Foster was mentioned in a critical report issued earlier in the month on the firing of the White House travel staff and the attempt to replace them with a firm from Arkansas. He had also been criticised in press editorials as a legal crony of the Clintons who had previously belonged to Hillary Clinton's law firm in Little Rock, Arkansas.
President Clinton said Foster, 48, was 'my friend for over 40 years'. Like Mr Clinton he was born in the town of Hope in Arkansas and accompanied the Clintons to Washington as the number two lawyer at the White House. The President was appearing on CNN's Larry King Live show when Foster's body was identified and, although he had promised to extend the interview by half-an-hour, he abruptly decided to leave.
US Park Police said Foster's body was found at Fort Marcy, a small Civil War park. Foster was married and the father of three children.
Asked why Foster killed himself a sombre-looking Mr Clinton said yesterday: 'No one can know how things like this happen. I really don't. Nobody does. His closest friends sat around last night discussing it at some length. For many years he was always the Rock of Gibraltar when other people were in trouble.'
Mr Clinton said he did not think Foster's suicide was because he blamed himself for troubles at the White House.
Although Foster was involved in the decision in May to sack seven members of the White House travel office, which arranges travel for the White House press corps, he was not singled out for reprimand in the highly self-critical White House report on the incident. Four other White House staff were criticised for improperly dismissing the travel staff, appearing to put pressure on the FBI to investigate them and allowing a friend of President Clinton, with a financial interest in the travel business, to become involved.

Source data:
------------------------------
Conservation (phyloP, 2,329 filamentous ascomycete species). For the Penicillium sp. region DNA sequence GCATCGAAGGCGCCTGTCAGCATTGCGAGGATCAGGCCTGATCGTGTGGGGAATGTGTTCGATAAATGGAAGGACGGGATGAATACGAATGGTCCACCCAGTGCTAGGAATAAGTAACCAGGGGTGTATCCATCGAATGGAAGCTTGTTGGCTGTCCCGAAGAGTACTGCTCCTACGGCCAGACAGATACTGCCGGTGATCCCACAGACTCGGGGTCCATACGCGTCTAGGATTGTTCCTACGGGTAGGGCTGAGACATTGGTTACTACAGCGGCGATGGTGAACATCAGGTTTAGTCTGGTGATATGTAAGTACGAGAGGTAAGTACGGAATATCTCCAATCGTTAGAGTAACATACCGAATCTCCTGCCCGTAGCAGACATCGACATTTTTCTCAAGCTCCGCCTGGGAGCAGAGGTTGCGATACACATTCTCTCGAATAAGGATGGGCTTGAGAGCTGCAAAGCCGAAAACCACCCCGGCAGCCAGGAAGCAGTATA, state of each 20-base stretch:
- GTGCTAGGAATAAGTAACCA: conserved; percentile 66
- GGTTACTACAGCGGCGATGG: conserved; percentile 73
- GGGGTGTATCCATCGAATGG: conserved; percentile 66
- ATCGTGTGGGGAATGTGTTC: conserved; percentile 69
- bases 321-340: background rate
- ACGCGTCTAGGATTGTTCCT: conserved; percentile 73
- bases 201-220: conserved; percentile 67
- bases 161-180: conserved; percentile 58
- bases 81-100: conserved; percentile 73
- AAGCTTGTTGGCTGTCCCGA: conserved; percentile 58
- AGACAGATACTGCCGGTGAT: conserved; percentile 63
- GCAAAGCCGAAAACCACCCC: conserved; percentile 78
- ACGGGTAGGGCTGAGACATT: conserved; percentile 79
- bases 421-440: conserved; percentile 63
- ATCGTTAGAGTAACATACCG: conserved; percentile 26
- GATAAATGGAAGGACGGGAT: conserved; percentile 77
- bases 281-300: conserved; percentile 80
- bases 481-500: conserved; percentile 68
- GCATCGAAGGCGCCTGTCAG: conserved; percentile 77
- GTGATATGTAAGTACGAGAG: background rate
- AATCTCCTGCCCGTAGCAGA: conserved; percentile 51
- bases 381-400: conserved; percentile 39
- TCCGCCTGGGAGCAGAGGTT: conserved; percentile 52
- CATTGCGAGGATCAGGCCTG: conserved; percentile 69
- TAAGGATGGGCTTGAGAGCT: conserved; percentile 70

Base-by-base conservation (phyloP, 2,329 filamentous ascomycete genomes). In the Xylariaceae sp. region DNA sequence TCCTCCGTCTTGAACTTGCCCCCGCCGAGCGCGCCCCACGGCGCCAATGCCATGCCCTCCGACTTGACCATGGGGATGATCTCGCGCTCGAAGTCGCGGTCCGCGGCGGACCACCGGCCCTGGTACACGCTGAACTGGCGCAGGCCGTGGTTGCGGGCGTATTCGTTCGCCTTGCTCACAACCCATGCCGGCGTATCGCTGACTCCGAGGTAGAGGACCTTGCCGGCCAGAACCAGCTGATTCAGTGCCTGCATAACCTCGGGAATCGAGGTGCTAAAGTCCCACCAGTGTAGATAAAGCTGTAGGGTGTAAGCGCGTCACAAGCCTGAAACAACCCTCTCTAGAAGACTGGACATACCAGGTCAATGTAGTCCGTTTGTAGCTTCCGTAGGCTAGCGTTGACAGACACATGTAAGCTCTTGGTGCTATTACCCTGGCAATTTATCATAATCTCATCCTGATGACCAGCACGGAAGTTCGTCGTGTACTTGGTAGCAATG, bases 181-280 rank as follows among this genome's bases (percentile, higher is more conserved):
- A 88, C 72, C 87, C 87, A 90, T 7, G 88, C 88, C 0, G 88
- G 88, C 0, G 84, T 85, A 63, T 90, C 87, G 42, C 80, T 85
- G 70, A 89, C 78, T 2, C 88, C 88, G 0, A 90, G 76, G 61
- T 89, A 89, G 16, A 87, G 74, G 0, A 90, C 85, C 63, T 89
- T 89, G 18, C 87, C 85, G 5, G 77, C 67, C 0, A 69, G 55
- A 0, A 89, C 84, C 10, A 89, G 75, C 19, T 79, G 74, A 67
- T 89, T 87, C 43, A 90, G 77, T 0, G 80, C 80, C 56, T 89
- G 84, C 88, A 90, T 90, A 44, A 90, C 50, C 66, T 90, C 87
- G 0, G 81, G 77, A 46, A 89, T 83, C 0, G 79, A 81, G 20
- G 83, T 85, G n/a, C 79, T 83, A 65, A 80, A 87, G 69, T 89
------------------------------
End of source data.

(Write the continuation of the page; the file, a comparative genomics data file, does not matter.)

The report, issued on the Friday before the 4 July Independence Day holiday to minimise publicity, did reveal that Hillary Clinton had taken a much closer personal interest in the travel office affair than previously disclosed. Foster, who for 22 years worked for the Rose Law Firm of which Mrs Clinton was also a member, kept her informed of all developments before the firings took place.
Although an all-purpose adviser to Mrs Clinton and a close friend of the President, Foster was self-effacing. He attracted publicity chiefly as a member of a close-knit group of lawyers, mostly but not exclusively from the Rose Law Firm, whom the Clintons brought to Washington. The chief White House counsel is Bernard Nussbaum, a New York lawyer, under whom Foster and William Kennedy III, both from Little Rock, served as deputies. Webster Hubbell, also a member of the firm, is associate attorney general.
The White House legal team was criticised not only for poor judgement over the travel office affair, but also for its actions in picking first Zoe Baird and then Kimba Wood as nominees to be attorney general. Each of them had in turn to withdraw when it was revealed that they had employed illegal aliens as domestic servants. The White House lawyers were also attacked for nominating and then abandoning Lani Guinier to take charge of civil rights at the Justice Department.
Right-wing commentators, notably in the editorial pages of the Wall Street Journal and in the Washington Times, focused on Hillary Clinton and her friends from the legal world as vulnerable to attack.
Last week the Wall Street Journal wrote that Janet Reno, the Attorney General, 'is of course the latest media darling, and we might even join the praise if she ever really gets control of the Justice Department. For the evidence so far is that control has in fact rested with appointees from Little Rock's Rose Law Firm, which happens to be Hillary Rodham Clinton's former firm.'
This probably exaggerates the influence of the Little Rock lawyers. It was also always inevitable that the first months of President Clinton's administration would see a series of political fights over key legal positions in the White House, Justice Department and FBI.
This is because President Ronald Reagan was eager to promote his ideological views on law and order by appointing Republican judges, prosecutors and other legal officials. The Democrats are equally keen to reverse this. Foster may turn out to be a casualty of this wider political battle.
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